In January 2019, COUNTER (Counting Online Usage of Networked Electronic Resources) updated its code of practice from Release 4 (C4) to Release 5 (C5). According to the National Information Standards Organization (NISO), Release 5 of the COUNTER Code of Practice is “designed to balance changing reporting needs with the need to make things simpler, so that all content providers can achieve compliance and librarians can have usage statistics that are credible, consistent, and comparable.”
In part-two of our three-part series around COUNTER updates, we’re answering some of the questions we’ve received about these updates.
When Will We Start Seeing COUNTER 5 Usage Reports?
COUNTER-compliant publishers were expected to begin providing COUNTER release 5 usage reports starting in January 2019, meaning the first COUNTER 5 reports are likely to be issued in February 2019 after the first month of usage (January) is completed. From January through April 2019, publishers must provide COUNTER 4 reports in addition to COUNTER 5 reports.
What are the Main Differences Between COUNTER 4 and COUNTER 5?
There are many differences between COUNTER 4 and COUNTER 5, including a major reduction in the number of reports and the concept of master reports. The most important difference for information managers is the change in metric types that are used to count usage. Let’s dig into these changes a bit more.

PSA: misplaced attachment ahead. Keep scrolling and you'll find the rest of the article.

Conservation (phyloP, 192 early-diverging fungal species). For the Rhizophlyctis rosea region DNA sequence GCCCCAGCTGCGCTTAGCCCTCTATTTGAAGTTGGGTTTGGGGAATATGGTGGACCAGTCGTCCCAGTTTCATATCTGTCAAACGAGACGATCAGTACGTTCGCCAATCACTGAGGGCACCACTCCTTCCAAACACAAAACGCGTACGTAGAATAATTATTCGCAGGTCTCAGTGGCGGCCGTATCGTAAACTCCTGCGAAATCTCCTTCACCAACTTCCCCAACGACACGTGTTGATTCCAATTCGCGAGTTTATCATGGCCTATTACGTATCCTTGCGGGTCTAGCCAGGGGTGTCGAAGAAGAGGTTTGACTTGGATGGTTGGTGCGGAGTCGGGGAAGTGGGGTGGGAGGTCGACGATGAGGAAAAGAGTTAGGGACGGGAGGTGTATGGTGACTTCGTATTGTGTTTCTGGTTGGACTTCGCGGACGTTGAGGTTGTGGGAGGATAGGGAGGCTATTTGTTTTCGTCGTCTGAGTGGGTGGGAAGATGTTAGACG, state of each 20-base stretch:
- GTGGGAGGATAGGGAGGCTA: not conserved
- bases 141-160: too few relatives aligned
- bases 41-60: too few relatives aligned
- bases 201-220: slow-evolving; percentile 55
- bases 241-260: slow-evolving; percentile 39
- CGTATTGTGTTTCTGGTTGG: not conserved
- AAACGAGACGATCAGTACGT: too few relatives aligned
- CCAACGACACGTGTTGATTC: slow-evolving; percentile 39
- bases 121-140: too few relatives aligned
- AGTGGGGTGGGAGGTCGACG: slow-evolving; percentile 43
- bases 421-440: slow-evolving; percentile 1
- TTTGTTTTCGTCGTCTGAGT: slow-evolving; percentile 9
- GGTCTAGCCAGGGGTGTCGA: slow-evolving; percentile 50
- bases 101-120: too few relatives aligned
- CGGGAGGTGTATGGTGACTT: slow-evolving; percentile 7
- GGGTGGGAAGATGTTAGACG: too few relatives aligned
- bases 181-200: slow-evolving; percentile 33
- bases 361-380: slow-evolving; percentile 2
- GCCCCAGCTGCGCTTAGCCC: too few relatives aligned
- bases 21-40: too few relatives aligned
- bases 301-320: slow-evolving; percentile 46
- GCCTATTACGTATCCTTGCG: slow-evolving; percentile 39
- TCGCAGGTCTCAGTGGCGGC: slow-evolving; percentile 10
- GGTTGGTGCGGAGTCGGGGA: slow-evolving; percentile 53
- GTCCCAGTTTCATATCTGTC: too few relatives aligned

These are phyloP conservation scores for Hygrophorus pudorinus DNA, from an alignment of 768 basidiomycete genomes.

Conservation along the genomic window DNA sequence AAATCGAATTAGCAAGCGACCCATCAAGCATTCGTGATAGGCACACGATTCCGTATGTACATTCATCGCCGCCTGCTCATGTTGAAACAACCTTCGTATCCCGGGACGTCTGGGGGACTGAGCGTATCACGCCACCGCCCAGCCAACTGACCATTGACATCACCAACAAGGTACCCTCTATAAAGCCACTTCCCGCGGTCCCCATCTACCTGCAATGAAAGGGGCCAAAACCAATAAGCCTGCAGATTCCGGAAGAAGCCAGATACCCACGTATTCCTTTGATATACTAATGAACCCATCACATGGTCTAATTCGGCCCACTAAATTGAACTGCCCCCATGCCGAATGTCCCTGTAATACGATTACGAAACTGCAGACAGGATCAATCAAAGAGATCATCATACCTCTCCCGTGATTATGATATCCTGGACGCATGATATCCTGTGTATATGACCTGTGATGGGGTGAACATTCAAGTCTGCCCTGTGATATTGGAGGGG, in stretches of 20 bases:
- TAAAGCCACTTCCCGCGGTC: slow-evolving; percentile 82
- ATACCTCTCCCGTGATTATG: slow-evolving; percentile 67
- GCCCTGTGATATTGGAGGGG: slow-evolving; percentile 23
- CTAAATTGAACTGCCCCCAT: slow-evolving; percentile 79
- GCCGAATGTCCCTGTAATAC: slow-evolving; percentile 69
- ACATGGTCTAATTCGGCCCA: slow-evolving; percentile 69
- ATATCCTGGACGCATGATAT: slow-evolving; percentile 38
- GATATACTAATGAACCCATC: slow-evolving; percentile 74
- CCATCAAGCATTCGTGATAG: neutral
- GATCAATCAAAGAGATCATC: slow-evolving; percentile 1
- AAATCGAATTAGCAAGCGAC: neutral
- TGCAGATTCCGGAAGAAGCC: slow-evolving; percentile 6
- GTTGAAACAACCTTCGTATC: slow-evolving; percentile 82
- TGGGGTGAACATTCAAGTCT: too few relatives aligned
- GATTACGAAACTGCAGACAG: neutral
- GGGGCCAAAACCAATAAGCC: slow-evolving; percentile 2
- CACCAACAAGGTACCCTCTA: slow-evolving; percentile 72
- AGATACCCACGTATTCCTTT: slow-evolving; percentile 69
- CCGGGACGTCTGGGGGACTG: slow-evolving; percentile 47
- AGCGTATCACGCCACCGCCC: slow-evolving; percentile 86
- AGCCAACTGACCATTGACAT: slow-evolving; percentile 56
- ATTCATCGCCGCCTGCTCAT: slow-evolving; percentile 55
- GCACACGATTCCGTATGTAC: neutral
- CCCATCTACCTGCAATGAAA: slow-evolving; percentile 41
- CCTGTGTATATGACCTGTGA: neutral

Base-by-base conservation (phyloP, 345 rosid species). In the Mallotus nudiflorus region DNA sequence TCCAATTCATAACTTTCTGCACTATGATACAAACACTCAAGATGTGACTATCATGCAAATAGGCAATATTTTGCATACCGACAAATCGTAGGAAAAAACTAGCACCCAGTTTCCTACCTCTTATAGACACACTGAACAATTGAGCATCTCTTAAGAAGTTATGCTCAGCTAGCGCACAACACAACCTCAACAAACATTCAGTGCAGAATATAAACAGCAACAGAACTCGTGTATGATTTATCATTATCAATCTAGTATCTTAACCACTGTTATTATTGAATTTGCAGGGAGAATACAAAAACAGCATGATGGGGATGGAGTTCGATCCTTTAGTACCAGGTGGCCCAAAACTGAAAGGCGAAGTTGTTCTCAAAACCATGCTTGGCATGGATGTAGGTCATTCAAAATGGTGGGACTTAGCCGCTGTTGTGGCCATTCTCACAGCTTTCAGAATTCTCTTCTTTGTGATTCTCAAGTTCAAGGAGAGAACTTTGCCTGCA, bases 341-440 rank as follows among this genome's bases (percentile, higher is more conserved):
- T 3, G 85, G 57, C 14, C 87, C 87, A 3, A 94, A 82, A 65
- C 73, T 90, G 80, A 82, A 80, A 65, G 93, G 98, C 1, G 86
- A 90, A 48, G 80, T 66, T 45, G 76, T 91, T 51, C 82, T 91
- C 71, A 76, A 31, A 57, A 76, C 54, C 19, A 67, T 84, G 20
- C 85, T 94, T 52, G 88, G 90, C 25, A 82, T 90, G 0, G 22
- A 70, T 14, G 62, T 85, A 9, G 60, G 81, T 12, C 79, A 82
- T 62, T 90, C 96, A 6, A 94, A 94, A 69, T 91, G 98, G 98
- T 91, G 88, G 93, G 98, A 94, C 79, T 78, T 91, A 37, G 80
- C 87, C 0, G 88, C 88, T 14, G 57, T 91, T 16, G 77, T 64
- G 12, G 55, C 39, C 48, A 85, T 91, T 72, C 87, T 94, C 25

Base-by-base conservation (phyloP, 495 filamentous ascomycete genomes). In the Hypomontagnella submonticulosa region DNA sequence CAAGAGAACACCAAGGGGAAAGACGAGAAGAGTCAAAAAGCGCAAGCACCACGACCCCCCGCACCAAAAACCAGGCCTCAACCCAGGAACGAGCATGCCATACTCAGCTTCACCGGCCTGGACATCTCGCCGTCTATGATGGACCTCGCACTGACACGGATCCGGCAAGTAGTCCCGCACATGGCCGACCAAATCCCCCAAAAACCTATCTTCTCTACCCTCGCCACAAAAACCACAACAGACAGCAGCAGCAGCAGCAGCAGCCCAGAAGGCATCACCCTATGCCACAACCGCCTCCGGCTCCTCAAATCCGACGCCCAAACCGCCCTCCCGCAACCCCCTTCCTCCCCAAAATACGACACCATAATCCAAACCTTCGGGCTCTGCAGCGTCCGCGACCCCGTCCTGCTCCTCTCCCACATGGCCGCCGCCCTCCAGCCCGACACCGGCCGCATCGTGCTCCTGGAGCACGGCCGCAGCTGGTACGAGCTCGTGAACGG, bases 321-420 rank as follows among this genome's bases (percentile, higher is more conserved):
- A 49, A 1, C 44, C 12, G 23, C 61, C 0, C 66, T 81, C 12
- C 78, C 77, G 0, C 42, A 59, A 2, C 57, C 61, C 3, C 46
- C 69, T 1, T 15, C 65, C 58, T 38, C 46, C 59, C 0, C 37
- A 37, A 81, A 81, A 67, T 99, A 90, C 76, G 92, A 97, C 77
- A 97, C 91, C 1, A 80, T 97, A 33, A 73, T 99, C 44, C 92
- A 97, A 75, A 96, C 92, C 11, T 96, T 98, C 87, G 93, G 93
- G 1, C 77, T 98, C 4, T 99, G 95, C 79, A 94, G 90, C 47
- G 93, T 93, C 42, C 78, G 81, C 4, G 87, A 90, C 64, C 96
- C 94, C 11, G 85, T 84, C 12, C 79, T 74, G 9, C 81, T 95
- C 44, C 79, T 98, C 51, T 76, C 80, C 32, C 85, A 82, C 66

COUNTER 5 reduces the overall number of reports by replacing many of the “special-purpose” reports with four Master Reports. All COUNTER R4 reports have either been renamed or eliminated in favor of R5 Master Report or Standard View options.
New Usage Types: Journal Reporting
The current Journal Report 1 (JR1) will be renamed to Journal Request report and will be updated to reflect new metrics. The COUNTER 4 usage metrics for journals are HTML Views and PDF Downloads. In COUNTER 5, HTML and PDF will no longer be tracked, and instead Unique Item Requests and Total Item Requests will be the tracked metric.
- Unique Item Requests are defined as “the number of unique content items requested by the user.” Requests can include HTML views and PDF downloads.
- Total Item Requests are defined as “the total number of times the full text of a content item was downloaded or viewed.”
New Usage Types: Database Reporting
The Database Report 1 (DB1) report will be renamed to Database Usage report and updated to reflect new metrics. COUNTER 4 reported the following metrics: Regular Searches, Searches – Federated and Automated, Result Clicks, and Record Views. COUNTER 5 will continue to report Regular Searches, but will separate Federated and Automated Searches into their own metrics. Total Item Investigations will replace Result Clicks and Record Views.
Stay tuned for our next blog post, where we will discuss the importance of usage reporting for information managers and ways to leverage usage data when defending the library and the resources it provides to the organization. To learn more about COUNTER, you can visit their website at projectcounter.org
In the meantime, here are some additional resources about usage data, and why it’s so important for information managers: